The kit’s dual-ended lip liner pencil has a coral color and berry hue. The kit does not include a sharpener to freshen either end once it’s worn down. It’s not unusual for sharpeners to be sold separately, but it would have been a welcome inclusion. Lack of sharpener aside, the formula is creamy and pigmented with a single swipe.
I thought it was a great call for Ulta to include the matching lip glosses in tubes rather than in pans within a palette. This way, you can take them on the go with you and reapply anytime without any fuss and they won’t dry out as quickly. The gloss formula is not too sticky or gloppy and adds a pretty shine and noticeable color to the lips, especially when layered over the corresponding liner.
What did I dislike about the Ulta Beauty box?
There are a few gripes I have with the Ulta Beauty Box: Artist Edition. First, the packaging is not convenient for the way people realistically apply makeup. You most likely cannot store the approximately 10-inch-tall makeup box within a vanity drawer or even under the bed in its closed-up form. Sure, you can take out the cheap-feeling plastic palettes, which have a plastic cover over them, and store them in a vanity or desk drawer that way, but it won’t make for a pretty display and may even take up more room because each plastic palette is about an inch tall. If you happen to have a place to store the box that’s convenient for your makeup routine, you’ll find yourself prying the plastic palettes out of their respective slots, otherwise you can’t take the plastic covers off of them or get to the entirety of one powder or cream pan.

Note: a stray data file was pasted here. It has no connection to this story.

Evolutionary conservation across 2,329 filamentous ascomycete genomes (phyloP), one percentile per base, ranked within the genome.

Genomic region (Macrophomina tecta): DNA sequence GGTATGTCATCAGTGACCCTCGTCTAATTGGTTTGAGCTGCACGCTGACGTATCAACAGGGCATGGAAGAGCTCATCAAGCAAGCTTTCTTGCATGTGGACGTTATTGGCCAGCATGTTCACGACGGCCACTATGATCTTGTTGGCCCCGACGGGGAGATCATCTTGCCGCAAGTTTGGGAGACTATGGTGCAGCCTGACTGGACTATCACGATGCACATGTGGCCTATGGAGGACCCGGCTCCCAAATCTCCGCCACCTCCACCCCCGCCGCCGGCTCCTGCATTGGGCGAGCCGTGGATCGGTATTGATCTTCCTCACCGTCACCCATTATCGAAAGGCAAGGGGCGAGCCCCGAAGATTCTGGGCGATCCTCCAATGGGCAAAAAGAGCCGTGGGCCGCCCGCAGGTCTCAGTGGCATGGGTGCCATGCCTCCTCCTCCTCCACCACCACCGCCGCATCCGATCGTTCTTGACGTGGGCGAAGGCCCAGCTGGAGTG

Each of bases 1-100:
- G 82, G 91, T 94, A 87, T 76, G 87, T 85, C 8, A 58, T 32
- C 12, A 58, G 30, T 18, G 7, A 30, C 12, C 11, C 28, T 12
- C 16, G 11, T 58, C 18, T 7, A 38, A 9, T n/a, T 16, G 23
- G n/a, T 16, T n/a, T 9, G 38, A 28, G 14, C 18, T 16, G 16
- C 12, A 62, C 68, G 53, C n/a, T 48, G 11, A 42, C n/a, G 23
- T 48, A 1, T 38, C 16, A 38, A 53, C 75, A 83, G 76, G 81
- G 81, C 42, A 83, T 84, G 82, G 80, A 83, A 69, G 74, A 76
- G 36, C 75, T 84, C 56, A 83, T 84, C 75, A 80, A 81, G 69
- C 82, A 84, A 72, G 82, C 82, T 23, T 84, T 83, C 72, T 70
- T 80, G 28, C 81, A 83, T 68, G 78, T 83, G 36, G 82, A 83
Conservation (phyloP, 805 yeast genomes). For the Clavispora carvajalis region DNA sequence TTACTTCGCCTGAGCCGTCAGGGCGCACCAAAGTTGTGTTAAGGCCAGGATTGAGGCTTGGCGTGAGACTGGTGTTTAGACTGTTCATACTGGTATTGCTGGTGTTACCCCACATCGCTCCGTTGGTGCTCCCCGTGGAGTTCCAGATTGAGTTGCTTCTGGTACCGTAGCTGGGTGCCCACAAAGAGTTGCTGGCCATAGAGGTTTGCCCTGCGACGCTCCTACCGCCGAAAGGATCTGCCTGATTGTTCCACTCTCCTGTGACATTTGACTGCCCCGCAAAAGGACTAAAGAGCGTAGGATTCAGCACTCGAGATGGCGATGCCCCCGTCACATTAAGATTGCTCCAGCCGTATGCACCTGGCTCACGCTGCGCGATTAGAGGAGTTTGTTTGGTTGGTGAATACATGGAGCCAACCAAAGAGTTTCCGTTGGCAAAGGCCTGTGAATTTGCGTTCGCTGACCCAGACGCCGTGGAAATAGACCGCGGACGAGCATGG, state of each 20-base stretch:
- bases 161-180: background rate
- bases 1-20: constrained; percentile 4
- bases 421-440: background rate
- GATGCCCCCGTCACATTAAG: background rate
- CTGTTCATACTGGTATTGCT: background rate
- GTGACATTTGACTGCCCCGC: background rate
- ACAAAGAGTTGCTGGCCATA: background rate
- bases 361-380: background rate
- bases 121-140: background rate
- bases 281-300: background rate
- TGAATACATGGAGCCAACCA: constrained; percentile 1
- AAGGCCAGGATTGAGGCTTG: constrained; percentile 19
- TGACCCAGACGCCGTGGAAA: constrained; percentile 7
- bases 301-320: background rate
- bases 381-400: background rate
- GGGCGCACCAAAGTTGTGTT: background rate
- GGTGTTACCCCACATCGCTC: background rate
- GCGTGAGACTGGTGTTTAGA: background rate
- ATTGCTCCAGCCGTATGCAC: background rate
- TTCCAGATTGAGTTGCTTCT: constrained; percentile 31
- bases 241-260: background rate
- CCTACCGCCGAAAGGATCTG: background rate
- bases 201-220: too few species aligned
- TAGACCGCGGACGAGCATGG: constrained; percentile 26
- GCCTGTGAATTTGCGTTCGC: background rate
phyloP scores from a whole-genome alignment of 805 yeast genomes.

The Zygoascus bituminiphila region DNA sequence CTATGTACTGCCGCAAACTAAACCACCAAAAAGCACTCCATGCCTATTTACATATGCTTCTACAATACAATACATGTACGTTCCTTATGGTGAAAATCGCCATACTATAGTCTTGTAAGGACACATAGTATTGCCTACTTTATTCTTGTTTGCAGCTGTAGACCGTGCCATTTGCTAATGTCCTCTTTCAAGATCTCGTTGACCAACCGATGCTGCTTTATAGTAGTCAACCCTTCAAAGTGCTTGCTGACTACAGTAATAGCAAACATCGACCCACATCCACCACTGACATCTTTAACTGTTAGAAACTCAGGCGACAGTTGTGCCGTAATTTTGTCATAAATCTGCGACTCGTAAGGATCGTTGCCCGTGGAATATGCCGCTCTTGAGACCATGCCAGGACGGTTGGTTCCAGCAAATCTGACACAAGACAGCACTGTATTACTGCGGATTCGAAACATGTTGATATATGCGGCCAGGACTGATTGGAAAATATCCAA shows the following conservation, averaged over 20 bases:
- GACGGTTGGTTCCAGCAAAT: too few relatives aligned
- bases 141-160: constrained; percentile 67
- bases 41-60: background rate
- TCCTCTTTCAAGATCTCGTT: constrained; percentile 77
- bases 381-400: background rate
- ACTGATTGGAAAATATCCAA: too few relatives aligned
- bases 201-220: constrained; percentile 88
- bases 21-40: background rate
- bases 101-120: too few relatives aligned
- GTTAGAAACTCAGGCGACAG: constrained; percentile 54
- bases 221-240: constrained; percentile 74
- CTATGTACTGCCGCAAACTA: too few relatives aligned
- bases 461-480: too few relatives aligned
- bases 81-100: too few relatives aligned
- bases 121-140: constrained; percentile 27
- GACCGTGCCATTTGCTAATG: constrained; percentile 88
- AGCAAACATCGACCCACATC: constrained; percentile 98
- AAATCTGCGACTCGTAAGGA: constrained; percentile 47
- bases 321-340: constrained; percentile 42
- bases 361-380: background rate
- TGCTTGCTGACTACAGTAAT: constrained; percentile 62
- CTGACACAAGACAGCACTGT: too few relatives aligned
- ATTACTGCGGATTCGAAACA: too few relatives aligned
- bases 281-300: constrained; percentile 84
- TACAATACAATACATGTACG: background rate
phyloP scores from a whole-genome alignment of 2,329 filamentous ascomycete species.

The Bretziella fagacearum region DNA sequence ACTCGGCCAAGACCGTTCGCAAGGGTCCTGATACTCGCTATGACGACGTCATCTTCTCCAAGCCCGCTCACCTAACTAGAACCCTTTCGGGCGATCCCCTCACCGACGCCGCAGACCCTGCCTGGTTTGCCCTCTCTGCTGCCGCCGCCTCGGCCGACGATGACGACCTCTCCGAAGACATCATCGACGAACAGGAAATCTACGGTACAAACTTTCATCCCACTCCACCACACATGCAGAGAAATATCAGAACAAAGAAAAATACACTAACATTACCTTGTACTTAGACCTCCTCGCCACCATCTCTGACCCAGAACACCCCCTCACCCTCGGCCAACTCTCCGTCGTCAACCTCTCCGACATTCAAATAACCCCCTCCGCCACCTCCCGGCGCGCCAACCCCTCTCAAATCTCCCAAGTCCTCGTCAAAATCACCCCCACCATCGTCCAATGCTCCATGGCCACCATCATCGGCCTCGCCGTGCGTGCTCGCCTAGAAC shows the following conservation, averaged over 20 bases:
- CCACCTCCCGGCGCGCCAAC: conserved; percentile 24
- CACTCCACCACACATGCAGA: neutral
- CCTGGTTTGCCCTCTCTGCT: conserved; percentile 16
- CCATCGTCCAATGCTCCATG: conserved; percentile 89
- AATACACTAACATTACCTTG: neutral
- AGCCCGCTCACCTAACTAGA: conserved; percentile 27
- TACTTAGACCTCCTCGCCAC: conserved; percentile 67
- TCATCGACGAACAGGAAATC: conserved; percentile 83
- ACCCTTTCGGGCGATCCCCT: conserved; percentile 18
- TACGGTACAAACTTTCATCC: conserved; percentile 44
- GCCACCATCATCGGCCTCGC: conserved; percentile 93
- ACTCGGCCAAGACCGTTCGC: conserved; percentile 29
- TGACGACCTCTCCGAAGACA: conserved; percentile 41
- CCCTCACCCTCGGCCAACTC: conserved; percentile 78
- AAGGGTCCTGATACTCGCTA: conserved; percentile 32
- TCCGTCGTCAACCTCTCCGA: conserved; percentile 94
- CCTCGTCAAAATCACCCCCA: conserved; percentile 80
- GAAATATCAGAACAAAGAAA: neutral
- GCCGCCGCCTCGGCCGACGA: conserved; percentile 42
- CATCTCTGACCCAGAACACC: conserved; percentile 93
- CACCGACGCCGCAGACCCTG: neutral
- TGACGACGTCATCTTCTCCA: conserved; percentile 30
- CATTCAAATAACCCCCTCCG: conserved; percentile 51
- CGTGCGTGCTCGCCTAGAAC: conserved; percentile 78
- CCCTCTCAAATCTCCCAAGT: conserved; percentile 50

Another packaging woe I can’t ignore: the smell. The whole kit reeks of plastic. The makeup itself smells normal and any packaging odor is undetectable once the makeup is on the face, but having the kit sitting open next to me while I applied my looks irritated my nose.
Should you buy the Ulta Beauty Box: Artist Edition?
Packaging and odd-smell complaints aside, this palette is easy to use and offers a great amount of variety for someone looking to get into makeup. It may not last you through the years, but it’s a great launchpad for a budding makeup enthusiast who wants to get their hands on colors and learn the basics of creating makeup looks they’ll love.